DCSIMG

Decision awaited on cystic fibrosis treatment available in England

The Scottish Medicines Consortium (SMC) is to reveal tomorrow whether they have decided to issue the life-transforming medicine on the NHS

The Scottish Medicines Consortium (SMC) is to reveal tomorrow whether they have decided to issue the life-transforming medicine on the NHS

THE wait has been “cruel”, Marion Ferguson says. Her son, 15-year-old Thomas, suffers from the “Celtic” form of cystic fibrosis, or type G551D. Since early last year, when Kalydeco started being used in the United States with spectacular results, families across the world whose lives had been affected by the disease had known there was hope.

For the first time, a drug seemed to merit the tag “miracle cure”, effectively halting the onset of the illness.

However, it was not until 4 December last year that the Scottish Medicines Consortium (SMC) – the body which decides which drugs can be prescribed in Scotland – met to decide on whether to support its introduction.

And families have been made to wait until tomorrow to find out whether it is going to be made available on the NHS.

Ferguson, from Hamilton, who has set up a support group for families in her situation, says: “It seems so unfair and cruel to keep them in the dark for five weeks. Why should we have to wait for five weeks for a decision?”

The agony was only intensified when the SMC’s equivalent body in England announced at the turn of the year that it would be pressing ahead with the new drug.

“Now I have people in the parent groups in England who say their lives have already been transformed,” said Ferguson. “They have the drug in their homes. It is wrong there is this inequality going on.”

Thomas, she says, has fought hard to retain good lung capacity. “But the fact that this drug is there and we can’t get access to it is very cruel. We are talking about mostly young people here, because they [CF sufferers] don’t live long.

“This drug targets the ‘Celtic’ gene, and in Scotland we have got the largest percentage in the whole of the UK. Yet we are the last to get it. It doesn’t seem right.”

The wait has been particularly hard on Jonny and Julie Gordon, Accident and Emergency consultants from Glasgow, whose eight-year-old daughter Kate suffers from the same form of CF.

Speaking last week, the pair had just returned from Yorkhill Hospital having left their daughter there, along with two other children who also suffer from the same form of CF. Kate contracted pneumonia last week due to her condition, and is now receiving intravenous antibiotics.

The clock is ticking on her condition, says Jonny. “Her lung capacity is not going to get any better than 90 per cent. We’ve been told it’s now down to 60 per cent because of the acute lung infection.” His fear is that, without a speedy remedy, Kate could permanently lose a large part of her lung function.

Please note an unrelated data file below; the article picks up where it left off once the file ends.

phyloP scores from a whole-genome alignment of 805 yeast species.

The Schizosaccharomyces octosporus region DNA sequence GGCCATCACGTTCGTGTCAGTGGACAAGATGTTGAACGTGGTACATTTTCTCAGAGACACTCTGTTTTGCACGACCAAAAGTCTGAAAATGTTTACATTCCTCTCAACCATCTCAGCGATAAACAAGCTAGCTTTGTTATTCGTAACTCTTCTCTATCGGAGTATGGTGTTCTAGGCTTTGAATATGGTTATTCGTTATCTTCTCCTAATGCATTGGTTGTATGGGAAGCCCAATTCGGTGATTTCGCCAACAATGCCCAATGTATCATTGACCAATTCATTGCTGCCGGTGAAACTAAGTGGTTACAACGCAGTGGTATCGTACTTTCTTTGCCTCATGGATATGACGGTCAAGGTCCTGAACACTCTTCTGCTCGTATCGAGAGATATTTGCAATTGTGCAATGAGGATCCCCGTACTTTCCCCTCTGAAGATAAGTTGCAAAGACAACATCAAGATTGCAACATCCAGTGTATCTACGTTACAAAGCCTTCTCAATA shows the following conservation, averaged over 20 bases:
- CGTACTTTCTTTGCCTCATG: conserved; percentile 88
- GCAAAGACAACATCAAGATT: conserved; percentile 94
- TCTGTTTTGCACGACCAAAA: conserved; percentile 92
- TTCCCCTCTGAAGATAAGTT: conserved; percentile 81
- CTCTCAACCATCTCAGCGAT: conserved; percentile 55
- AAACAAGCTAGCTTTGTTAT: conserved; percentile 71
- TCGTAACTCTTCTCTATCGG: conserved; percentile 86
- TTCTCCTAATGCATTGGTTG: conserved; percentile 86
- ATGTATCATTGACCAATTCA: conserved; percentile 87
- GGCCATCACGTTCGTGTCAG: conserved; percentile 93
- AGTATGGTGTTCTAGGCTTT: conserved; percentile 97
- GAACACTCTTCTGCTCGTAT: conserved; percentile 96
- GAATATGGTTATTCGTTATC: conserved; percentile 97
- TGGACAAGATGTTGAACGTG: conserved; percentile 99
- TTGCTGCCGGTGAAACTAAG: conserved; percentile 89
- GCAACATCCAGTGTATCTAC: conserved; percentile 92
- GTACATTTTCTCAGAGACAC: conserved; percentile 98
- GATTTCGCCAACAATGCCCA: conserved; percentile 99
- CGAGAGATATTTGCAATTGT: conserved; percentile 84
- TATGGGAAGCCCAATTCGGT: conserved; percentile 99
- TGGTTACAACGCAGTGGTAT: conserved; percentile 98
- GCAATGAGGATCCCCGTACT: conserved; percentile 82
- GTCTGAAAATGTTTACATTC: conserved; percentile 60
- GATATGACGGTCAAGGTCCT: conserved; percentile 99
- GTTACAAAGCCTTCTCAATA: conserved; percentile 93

Like Marion Ferguson, he wants answers on why a decision has taken so long. “If the answer is ‘yes’, we have wasted five weeks of time,” he says. But mentally he is preparing for a ‘no’, even though such a decision would be baffling.

“It can’t be due to the clinical effectiveness issue, because it is one of the most clinically effective drugs there is,” he says. “It just seems to be one of those no-lose situations. It is a huge cost, but it has been 
approved in America and they won’t pay for it unless it is going to be cost-beneficial to them.”

If it is a “no”, the couple will move south, taking Kate and her twin Megan. “You can’t accept there is a treatment and say, no, we’ll hold off. How long will it take to get this drug approved [in Scotland]? I don’t know whether it is going to be five months or five years.”

It is just the latest dilemma to hit the SMC, which is charged with appraising all newly licensed medicines and advising NHS boards on their clinical and cost-effectiveness.

Late last year, the body rejected the life-extending ovarian cancer drug Avastin for routine use, on the grounds it was not value for money.

Also last year, it reversed a previous rejection of the prostate cancer drug abiraterone – said to have helped keep Lockerbie bomber Abdelbaset al-Megrahi alive after he returned to Libya.

Previously, it had declared the £3,000-a-month cost did not justify the health benefits.

Ministers say the SMC process is world-leading. The agency was unavailable for comment on the Kalydeco decision, but health secretary Alex Neil has asked for a review of the SMC’s current systems to ensure “consistency of approach” and to see whether “further improvements” can be made.

Campaigners want him, if necessary, to go against precedent and overrule any decision to block a drug which in America, Germany, Holland, France and England is now showing spectacular results.

Ferguson says: “In the event of a ‘no’ decision on Monday, which is very probable, I am calling, on behalf of the cystic fibrosis G551D patients in Scotland, for Alex Neil to do something extraordinary and provide parity with England in Scotland.

“It is simply not good enough to allow the lives of children and young people in Scotland to deteriorate whilst the lives of their fellow sufferers in England are being 
transformed by receiving this remarkable new medicine.”

Twitter: @EddieBarnes23

 
 
 

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